Showing posts from January, 2013

Crime In the Caribbean Part 3: Solutions

Today we conclude our look at crime in the Caribbean and offer concrete solutions, to both deter and control criminal activity. 1. We need to completely overhaul the entire education system, starting at the primary level. Too many of our young Caribbean citizens are shortchanged by a system of education that is essentially elitist and which writes off too many of them. This leads to a feeling of marginalization and in many cases this social disaffection leads to negative social behavior and crime. Many of the violent crimes being committed in our region are executed by young people. Solution:  Make the teaching of Civics and conflict resolution mandatory from the primary to university level.  Introduce ethnic studies at all centers of education, and place a greater emphasis on the teaching of African studies within the educational system. Too many of our young people do not understand how our governments function. These subject areas will lead to a greater understanding of our societie…

Crime In The Caribbean Part 2 : Trends

Gone are the days when we really had community police enforcing the law in our island nations; gone are the days of the occasional murder usually the case of overheated domestic encounters; gone are the days when villagers and the police were so close that youngsters ran errands for the local constabulary; gone are the days when the mere mention of “de police “or “prison” put fear in any so called wayward youth. Unfortunately those days are gone forever! There is a price for development, and in our island nations, crime is one of those prices we have to pay. We are now exposed to murders, kidnappings, muggings and a dangerous increase in violent crimes against women and children. We at the Mahogany Coconut Group refuse to compare and or contrast crime statistics in individual islands. We consider crime in any island to be crime in the Caribbean Nation. Crime is therefore a Caribbean Nation problem. The trends show a very determined effort by our citizens to settle disputes by the use of…

The Race Is Not Over

The inauguration of President’s Obama’s second term coinciding with the celebration of Dr. Martin Luther King’s Day, is of great significance to Afro Americans. For many Afro Americans it justifiably brings a positive appreciation of possibilities. The Mahogany Coconut Group identifies with this positivity. We in the Caribbean have long been partners with our Afro American brothers and sisters. While this partnership to rid America and indeed the Caribbean of racism and social injustice, reached its zenith around the late 60’s, we know that the struggle continues. However, we pause to remind ourselves that the  " battle is not o’er and the victory is not yet won." We must continue to eradicate poverty, racism and social injustice wherever they exist and the forty two million Americans, who are living in poverty, bear clear testimony to this reality.  Even with the passage of the historic Healthcare Legislation (Obamacare) , there are still millions of Afro Americans and oth…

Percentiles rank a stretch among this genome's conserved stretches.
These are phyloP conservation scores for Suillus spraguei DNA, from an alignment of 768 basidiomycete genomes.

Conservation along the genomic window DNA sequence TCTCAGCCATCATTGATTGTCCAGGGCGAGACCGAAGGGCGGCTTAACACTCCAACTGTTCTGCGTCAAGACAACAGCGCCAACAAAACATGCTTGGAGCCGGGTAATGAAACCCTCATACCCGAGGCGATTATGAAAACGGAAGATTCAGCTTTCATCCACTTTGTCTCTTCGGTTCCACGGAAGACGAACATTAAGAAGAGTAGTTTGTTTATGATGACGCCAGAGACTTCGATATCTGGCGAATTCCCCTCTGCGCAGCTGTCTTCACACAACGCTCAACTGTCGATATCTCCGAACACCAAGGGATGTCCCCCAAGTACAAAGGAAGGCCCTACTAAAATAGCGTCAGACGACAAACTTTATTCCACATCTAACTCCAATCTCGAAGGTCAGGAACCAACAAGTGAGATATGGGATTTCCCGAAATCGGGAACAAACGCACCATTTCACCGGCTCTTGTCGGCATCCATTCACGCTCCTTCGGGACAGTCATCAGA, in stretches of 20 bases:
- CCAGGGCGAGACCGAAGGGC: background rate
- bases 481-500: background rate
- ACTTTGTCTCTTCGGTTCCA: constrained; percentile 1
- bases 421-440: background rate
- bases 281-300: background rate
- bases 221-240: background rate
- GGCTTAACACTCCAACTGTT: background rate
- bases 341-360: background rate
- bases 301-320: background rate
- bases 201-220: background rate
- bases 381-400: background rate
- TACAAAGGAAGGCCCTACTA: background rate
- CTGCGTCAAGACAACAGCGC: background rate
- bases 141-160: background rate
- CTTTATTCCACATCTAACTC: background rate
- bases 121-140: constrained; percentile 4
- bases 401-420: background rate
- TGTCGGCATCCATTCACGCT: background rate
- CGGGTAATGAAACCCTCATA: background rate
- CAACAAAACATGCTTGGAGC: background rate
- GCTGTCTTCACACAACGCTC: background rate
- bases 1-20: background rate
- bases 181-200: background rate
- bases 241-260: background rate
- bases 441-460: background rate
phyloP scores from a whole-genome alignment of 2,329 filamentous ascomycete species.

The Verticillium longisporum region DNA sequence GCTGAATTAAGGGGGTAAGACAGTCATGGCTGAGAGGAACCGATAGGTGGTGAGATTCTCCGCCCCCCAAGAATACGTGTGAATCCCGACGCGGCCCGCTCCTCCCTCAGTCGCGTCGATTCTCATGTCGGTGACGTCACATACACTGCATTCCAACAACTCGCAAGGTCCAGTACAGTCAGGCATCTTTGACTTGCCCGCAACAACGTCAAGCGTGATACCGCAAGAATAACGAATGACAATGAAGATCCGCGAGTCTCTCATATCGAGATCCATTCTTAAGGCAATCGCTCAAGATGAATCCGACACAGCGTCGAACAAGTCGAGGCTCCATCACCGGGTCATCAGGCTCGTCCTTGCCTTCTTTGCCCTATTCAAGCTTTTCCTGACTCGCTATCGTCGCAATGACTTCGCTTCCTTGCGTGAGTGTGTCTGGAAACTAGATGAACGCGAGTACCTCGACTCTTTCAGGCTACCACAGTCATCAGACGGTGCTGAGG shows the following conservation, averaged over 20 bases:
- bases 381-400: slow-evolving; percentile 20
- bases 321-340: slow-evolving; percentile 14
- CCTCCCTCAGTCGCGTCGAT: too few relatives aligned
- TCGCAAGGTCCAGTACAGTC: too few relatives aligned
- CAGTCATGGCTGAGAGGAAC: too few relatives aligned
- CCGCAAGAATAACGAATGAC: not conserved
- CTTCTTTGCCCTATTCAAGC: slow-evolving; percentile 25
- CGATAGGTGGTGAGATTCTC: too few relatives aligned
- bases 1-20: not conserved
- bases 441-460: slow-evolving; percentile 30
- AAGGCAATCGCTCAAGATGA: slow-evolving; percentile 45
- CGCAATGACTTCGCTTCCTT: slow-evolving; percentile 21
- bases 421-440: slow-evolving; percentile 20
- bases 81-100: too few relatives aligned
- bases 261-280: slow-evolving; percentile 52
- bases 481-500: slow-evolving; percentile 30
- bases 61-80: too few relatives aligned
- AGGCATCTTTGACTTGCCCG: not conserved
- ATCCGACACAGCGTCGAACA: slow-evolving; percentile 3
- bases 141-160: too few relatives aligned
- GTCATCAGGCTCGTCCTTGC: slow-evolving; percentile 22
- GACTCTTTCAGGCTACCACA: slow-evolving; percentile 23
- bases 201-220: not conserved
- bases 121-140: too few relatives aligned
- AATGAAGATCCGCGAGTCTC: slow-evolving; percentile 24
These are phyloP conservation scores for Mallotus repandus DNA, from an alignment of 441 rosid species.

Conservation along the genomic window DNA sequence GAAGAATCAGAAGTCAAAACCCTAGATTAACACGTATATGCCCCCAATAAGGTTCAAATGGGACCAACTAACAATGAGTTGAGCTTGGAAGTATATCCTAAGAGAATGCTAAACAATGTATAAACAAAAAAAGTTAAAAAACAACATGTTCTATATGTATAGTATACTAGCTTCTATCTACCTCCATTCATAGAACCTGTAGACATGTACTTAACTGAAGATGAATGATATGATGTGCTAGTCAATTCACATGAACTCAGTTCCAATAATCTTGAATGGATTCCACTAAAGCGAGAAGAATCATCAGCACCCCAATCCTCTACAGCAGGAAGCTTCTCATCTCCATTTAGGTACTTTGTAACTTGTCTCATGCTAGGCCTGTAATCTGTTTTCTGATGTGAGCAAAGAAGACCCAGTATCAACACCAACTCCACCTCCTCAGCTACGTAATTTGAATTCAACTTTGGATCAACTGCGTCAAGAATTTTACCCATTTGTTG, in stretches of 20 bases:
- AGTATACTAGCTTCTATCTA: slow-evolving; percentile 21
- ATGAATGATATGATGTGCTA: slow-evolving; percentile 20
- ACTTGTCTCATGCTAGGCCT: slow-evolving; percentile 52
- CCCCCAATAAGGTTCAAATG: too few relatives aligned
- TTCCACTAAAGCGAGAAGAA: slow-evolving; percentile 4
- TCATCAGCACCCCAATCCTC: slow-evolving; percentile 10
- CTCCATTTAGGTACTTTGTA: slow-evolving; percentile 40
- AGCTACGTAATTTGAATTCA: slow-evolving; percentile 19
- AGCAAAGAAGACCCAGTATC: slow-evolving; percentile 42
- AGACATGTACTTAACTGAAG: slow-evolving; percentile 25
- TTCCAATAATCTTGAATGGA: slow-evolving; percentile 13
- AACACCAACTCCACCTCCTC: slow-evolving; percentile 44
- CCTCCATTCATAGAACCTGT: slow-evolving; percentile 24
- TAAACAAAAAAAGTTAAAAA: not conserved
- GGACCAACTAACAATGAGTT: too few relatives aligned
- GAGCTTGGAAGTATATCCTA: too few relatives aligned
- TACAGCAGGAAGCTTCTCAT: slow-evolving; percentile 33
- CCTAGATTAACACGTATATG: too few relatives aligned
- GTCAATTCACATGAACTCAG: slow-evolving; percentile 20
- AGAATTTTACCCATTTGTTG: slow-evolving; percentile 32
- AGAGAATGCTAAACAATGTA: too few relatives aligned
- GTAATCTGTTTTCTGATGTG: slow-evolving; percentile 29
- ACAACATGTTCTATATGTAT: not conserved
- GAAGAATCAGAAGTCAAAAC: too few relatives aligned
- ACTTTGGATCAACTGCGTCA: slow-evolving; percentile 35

Crime in The Caribbean Part 1

The entire   Caribbean region is spinning into a dangerous whirlpool of crime from whence it may never return. It is now accepted by regional and international agencies, that crime is becoming a major obstacle to national development and if allowed to increase, may very well have negative effects on foreign investment. Many Caribbean nationals both home and abroad, yearn for a time when they could leave their homes, venture far and wide, and return to find their properties intact. We are afraid to inform them that dwelling in the land of nostalgia will not solve the crime problem. We have no doubt that the increase in crime, has its genesis in the use of illegal drugs and the illegal drug trade. It is known that when the use of illegal drugs, started to rear its ugly head in the 1970’s, governments dismissed the trend as nothing more than students returning from the university of the West indies campus in Mona Jamaica. When that excuse became stale they then focused on the Rastafarian c…

Friday Comment: The Social Partnership

For some time, we have warned that the trade union movement in Barbados was being marginalized. The coziness with employers brought about by the so-called Social Partnership, has long been a cause of concern to the Mahogany Coconut Group. The frequent love fests of the employers’ representatives and the union bosses were brilliant public relations stunts designed to fool those who don’t understand the treachery inherent in such exercises. We have reached a state of utter delusion, if we believe that the playing field is level and the actions of LIME clearly demonstrate that the Social Partnership is exactly that-nothing more than high level social gatherings and smiles for the cameras. Recession or no recession, we cannot surrender the rights of workers and their representatives to be respected. The truth is that LIME decided to dismiss workers while promising to continue the collective bargaining process. No self respecting union can take such an insult lightly. LIME claims the workers …